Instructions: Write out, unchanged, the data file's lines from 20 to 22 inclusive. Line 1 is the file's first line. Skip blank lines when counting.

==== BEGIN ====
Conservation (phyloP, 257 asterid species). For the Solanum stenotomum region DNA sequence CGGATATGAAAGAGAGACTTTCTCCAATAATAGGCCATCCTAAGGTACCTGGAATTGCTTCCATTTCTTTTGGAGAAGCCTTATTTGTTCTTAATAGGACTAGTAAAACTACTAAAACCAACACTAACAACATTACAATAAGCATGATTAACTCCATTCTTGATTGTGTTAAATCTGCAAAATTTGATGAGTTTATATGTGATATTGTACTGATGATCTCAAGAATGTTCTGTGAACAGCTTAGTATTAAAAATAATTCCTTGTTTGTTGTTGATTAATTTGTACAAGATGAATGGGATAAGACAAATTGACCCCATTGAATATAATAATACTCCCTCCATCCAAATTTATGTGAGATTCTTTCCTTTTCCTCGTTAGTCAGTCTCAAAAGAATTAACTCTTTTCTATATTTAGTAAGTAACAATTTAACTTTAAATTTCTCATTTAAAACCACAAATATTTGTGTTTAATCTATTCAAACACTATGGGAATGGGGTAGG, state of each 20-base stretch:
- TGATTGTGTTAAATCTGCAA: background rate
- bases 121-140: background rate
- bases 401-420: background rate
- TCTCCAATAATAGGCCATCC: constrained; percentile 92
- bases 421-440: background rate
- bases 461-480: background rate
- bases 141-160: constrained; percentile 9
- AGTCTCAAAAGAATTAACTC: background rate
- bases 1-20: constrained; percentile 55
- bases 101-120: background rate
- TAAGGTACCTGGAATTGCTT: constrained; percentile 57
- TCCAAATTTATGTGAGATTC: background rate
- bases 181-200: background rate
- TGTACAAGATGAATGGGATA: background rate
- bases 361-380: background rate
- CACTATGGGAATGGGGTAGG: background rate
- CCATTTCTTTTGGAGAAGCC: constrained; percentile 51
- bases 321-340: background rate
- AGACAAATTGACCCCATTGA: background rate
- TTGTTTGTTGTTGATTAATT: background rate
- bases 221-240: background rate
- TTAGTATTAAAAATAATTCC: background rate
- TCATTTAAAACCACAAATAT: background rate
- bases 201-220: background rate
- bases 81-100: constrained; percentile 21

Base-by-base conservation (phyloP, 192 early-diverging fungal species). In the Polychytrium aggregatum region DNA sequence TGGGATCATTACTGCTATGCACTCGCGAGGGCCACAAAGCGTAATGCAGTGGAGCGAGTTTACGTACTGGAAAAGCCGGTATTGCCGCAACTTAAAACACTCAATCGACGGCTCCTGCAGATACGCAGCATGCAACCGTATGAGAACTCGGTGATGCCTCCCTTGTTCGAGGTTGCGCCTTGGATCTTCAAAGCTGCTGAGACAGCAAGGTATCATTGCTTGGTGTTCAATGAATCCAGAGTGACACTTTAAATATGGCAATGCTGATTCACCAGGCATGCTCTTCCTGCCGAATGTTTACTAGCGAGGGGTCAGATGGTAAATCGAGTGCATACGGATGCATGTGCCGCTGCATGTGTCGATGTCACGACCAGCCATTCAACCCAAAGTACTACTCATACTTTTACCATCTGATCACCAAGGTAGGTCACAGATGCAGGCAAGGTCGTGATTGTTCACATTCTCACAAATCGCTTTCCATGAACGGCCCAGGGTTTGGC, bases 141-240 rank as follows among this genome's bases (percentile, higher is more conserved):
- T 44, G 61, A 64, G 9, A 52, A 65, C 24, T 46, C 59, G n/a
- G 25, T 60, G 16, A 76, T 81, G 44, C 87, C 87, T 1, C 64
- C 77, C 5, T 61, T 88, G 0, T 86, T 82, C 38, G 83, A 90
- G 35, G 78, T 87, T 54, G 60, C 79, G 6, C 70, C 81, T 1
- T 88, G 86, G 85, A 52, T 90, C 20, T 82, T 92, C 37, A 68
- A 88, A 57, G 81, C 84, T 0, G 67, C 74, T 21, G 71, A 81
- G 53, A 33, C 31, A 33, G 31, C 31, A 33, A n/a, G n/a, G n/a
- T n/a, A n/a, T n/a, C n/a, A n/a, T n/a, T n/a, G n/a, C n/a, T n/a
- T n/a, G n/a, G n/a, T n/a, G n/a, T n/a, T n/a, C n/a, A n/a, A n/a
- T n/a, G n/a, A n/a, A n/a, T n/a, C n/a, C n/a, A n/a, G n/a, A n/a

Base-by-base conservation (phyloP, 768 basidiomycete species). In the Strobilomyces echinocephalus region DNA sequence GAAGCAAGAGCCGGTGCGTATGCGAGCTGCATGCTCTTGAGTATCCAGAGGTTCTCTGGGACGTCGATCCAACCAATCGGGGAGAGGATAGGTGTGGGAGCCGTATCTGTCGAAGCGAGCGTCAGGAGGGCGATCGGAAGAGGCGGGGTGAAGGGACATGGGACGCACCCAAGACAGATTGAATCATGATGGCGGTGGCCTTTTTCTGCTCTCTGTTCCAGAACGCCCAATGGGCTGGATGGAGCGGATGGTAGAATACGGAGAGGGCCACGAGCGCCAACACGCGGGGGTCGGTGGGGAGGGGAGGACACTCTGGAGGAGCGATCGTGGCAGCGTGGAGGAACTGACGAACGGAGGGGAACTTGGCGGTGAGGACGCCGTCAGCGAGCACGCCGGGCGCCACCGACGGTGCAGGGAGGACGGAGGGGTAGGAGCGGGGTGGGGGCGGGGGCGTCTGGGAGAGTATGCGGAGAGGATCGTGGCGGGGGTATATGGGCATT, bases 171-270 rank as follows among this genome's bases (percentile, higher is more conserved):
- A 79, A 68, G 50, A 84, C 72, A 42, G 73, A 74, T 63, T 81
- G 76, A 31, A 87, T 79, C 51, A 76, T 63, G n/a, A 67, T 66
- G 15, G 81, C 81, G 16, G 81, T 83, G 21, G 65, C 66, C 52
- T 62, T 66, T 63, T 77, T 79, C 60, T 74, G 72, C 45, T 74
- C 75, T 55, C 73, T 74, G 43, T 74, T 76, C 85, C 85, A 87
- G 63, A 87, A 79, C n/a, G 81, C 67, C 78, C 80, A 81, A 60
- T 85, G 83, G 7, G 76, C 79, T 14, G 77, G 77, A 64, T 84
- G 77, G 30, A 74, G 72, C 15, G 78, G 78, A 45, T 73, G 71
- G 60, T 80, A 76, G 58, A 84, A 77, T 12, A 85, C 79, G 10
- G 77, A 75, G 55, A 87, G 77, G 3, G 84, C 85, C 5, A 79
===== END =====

- AGACAAATTGACCCCATTGA: background rate
- TTGTTTGTTGTTGATTAATT: background rate
- bases 221-240: background rate